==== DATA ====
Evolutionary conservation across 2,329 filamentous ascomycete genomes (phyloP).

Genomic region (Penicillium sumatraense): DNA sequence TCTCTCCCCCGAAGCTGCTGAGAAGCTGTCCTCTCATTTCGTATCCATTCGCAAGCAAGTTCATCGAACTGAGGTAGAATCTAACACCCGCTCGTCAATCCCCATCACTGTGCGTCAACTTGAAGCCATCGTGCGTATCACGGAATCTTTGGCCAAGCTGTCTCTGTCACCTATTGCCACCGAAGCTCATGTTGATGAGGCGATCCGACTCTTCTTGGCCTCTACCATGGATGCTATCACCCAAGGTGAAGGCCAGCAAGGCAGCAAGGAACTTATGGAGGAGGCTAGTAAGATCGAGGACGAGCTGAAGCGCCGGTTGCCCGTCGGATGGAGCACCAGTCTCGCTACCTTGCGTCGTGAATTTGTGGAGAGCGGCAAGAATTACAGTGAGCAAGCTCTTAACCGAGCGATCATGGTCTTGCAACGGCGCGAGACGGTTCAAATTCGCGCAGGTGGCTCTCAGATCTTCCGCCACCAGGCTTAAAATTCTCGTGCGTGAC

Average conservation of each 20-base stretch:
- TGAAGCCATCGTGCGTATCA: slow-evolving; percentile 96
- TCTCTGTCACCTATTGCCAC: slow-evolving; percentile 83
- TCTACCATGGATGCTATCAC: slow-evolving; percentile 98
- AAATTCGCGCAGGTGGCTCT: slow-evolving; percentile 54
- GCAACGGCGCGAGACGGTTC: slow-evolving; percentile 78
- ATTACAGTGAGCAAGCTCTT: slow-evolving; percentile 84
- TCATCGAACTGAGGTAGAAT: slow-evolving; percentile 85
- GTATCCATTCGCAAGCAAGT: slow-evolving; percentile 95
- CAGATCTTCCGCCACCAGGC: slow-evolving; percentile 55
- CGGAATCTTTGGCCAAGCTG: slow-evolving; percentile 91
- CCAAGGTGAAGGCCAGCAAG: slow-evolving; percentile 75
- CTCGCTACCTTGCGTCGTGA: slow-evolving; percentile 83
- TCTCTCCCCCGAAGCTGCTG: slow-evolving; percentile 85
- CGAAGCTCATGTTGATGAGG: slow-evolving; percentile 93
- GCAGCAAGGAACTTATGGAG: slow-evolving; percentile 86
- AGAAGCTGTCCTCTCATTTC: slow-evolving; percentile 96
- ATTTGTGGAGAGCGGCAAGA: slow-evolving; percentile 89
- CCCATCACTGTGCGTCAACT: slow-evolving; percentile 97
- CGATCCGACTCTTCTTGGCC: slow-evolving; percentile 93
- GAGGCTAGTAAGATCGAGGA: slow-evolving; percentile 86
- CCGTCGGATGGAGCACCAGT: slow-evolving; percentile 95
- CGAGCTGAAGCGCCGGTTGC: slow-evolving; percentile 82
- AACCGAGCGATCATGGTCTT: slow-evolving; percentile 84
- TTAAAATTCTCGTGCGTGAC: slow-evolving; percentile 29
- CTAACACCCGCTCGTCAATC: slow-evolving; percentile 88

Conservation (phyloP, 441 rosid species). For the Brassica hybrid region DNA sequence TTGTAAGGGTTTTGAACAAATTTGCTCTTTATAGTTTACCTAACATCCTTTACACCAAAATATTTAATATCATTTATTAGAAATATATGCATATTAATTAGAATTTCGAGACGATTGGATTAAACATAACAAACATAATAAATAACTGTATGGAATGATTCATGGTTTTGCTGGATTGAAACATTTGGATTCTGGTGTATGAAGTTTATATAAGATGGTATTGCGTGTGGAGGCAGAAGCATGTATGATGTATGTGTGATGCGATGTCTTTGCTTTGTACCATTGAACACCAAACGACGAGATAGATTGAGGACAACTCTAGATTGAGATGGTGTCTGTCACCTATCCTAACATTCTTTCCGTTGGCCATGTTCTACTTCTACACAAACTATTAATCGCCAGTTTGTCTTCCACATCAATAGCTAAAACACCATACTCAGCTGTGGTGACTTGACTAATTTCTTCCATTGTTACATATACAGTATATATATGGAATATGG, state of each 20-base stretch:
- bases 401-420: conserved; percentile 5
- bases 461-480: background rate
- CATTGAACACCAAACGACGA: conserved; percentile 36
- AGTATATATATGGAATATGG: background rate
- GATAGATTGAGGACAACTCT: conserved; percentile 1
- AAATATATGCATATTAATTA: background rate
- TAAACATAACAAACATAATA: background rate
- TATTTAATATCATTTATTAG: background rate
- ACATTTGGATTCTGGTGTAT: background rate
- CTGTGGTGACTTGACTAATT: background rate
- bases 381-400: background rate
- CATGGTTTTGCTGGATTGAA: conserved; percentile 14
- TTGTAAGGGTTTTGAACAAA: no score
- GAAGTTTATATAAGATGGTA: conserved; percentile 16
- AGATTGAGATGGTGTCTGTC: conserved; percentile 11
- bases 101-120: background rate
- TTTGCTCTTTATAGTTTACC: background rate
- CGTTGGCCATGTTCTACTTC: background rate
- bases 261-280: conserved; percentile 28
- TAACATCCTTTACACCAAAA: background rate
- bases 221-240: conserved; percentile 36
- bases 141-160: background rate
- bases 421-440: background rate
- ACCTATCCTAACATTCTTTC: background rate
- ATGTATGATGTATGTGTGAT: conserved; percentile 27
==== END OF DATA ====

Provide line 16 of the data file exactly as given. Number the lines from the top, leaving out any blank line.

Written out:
- TCTCTCCCCCGAAGCTGCTG: slow-evolving; percentile 85